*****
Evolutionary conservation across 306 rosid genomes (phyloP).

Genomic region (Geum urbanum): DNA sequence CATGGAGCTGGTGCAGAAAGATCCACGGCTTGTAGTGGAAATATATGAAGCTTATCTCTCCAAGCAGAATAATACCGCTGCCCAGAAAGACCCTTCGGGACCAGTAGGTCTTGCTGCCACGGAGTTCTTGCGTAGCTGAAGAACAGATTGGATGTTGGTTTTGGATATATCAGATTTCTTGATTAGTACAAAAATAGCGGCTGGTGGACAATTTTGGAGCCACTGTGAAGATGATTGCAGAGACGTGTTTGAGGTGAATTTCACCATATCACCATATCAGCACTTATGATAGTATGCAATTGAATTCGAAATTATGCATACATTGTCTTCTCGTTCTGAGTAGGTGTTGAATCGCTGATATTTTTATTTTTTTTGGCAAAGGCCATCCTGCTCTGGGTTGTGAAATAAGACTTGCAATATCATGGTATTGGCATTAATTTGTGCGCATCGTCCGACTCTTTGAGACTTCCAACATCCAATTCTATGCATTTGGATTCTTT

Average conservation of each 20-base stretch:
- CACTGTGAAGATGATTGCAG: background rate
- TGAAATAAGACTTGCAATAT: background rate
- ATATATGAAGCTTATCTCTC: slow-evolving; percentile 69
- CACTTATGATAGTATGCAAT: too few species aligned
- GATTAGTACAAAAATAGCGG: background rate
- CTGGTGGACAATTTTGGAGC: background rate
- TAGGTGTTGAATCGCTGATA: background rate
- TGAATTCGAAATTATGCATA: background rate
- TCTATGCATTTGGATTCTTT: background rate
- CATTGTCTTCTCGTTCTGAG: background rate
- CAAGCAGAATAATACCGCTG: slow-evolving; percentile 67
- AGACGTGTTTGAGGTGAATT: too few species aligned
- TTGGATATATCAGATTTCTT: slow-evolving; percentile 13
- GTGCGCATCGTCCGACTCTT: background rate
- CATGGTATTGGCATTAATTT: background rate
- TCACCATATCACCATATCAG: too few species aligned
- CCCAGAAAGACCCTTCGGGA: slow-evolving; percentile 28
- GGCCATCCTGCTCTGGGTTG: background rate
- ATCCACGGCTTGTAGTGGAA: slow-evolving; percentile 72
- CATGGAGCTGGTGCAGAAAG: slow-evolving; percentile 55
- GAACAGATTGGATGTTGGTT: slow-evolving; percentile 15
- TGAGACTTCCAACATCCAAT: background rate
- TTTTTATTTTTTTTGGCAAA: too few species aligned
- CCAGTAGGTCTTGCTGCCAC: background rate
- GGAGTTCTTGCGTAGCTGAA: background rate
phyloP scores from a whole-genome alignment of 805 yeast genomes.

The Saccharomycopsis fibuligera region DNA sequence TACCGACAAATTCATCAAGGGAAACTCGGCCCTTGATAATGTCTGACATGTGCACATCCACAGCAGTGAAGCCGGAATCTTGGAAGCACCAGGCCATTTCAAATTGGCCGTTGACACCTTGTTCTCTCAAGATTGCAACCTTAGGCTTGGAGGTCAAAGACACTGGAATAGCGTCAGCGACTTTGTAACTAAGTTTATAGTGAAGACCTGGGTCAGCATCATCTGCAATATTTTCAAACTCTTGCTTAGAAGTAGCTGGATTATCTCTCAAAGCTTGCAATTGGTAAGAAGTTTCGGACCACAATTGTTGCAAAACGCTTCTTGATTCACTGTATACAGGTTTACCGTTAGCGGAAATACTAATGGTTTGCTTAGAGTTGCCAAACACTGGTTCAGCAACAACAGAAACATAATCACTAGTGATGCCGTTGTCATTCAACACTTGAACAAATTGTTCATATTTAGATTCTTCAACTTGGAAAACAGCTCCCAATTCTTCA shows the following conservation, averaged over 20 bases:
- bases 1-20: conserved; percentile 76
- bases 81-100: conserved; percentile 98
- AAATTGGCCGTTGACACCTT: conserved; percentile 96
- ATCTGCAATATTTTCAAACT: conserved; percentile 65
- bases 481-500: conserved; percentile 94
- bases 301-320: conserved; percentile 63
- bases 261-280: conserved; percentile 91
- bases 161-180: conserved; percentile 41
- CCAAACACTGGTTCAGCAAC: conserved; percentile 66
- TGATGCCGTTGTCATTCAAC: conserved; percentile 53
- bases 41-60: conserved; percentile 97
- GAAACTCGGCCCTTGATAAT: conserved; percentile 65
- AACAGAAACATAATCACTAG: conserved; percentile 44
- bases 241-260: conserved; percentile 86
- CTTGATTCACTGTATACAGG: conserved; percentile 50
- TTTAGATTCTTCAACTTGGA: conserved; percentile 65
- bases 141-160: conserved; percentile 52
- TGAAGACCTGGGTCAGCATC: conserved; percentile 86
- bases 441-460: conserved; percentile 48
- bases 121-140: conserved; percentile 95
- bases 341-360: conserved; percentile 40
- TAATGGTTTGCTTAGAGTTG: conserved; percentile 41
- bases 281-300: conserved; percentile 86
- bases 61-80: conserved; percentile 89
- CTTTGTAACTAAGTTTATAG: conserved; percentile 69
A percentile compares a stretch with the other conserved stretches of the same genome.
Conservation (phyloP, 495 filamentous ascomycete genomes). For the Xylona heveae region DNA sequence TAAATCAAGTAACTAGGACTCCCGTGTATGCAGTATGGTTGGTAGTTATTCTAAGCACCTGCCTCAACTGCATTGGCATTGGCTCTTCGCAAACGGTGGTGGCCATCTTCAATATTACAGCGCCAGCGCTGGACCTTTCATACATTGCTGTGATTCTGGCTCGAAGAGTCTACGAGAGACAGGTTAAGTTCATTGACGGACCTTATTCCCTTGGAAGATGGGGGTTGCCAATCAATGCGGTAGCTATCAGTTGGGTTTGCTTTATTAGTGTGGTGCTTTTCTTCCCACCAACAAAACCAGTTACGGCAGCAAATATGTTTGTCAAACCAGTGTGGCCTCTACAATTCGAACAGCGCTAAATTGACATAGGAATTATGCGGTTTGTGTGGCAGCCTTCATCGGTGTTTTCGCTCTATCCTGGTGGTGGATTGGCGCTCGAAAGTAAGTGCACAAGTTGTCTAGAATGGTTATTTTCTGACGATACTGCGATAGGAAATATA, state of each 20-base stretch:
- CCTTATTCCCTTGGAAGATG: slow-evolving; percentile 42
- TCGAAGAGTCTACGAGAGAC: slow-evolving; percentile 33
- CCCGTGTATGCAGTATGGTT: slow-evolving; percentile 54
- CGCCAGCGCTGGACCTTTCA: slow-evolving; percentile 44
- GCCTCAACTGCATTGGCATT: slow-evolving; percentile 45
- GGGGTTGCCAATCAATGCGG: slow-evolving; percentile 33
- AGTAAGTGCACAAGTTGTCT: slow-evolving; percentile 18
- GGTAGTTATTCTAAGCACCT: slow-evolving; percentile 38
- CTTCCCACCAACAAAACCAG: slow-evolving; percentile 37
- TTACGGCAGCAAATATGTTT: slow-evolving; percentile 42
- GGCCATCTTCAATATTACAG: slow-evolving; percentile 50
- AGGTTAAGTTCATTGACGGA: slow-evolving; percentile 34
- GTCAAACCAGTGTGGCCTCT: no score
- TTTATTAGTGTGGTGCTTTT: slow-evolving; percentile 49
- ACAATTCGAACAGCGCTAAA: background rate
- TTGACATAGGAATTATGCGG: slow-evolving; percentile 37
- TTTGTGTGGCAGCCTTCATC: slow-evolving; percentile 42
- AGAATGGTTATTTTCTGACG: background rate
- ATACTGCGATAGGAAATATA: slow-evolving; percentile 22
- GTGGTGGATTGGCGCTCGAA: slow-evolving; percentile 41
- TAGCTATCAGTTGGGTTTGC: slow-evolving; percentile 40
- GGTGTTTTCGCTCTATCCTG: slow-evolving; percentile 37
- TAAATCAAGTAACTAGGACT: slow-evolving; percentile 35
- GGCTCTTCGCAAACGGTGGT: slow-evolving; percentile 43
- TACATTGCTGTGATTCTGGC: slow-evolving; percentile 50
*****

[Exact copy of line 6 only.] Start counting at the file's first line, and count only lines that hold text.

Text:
- ATATATGAAGCTTATCTCTC: slow-evolving; percentile 69